Non-material Inheritance

A lot of us Africans know that our great-grandparents did not leave us a trust fund to be used when we turn 25 or some other fancy dream like that. Even when our parents die, few of us can claim an inheritance, especially the female children. In Shona custom, the male child is often the heir to whatever inheritance is left behind, such as a house or estate and whatever possessions. The female children are expected to marry and live with their husbands, hence not much is left to them in terms of an inheritance. My point is, even having an inheritance to speak of is not common. Most impoverished families are left with a house or a few rooms they have been renting for years and a pile of bills to pay.

When my father died last year, I realised that there is such a thing as non-material inheritance. He was not a wealthy man so I did not inherit any material possessions after his death. None of my siblings did. My family was one that we were always told that education is our inheritance. My mother used to sing that song every school term before I left for boarding school. So, I knew from a very early age that my parents’ investment in my education (school fees) was sowing into my inheritance, which is knowledge, that I can transfer into getting employment and therefore be able to take care of myself.  Growing up like this taught me the value in things non-material, things that actually outlive us as mortal beings. That is why I value education so much and I will pass on this valuable lesson to my children one day.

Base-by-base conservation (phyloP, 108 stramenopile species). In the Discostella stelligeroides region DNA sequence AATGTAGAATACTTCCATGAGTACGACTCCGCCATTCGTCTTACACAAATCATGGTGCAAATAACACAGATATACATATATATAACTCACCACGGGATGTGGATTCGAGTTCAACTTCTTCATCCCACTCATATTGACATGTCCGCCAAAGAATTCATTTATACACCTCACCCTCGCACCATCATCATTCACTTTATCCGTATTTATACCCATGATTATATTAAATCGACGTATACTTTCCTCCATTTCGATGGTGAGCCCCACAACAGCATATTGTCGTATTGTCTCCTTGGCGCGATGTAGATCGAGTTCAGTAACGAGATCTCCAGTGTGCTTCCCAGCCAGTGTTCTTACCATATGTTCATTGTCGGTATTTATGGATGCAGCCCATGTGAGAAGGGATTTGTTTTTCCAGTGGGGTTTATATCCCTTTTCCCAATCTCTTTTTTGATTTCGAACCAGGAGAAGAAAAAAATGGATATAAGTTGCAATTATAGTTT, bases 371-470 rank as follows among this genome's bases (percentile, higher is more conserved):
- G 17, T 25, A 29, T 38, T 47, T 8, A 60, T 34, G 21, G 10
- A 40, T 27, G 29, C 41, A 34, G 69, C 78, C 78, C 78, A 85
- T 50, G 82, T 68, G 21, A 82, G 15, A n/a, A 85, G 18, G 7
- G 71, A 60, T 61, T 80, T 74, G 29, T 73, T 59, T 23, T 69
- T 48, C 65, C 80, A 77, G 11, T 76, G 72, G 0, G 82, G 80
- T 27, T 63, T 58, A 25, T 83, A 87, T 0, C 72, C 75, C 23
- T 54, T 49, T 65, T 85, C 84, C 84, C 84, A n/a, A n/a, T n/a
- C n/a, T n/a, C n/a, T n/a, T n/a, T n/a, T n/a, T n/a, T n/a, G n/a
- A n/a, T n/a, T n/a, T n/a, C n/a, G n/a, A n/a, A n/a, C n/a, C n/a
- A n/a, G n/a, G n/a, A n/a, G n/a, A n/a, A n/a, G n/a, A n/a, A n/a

One thing of immense value that I inherited from my late father was the love of writing. That man would write such beautiful words especially when he was feeling down. Like me, he used to keep a journal and he would write when inspired. He wrote poetry and words of wisdom (quotes) that looked like something from the book of Proverbs. The first time I ever saw the proverb “silence is golden” was in my father’s journal, that time I was 14 years old and he let me read it. I remember wondering for days what those three words meant, but I knew they were powerful. Years later I read that these words originated from ancient Egypt and in 1831, they were translated to English by the poet Thomas Carlyle.

Such was my father’s love for writing and he passed it on to me. Writing taught me to trust in my own voice, to believe in my dreams and to really love myself. Thanks for that Dad.

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Just thinking about non-material inheritance brings so many powerful emotions. Because usually, an inheritance comes after a loss. But, I am starting to think that when we strive to leave behind non-material things, they are more valuable than material things could ever be. The memory of the departed lives on unlike in an immovable possession like a house or a car.

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What would you wish to pass on to your children and/or family that would last forever? Something eternal that no one would ever take from them? 

Day 19 Blogtember Challenge

#MyAfricaMyWords

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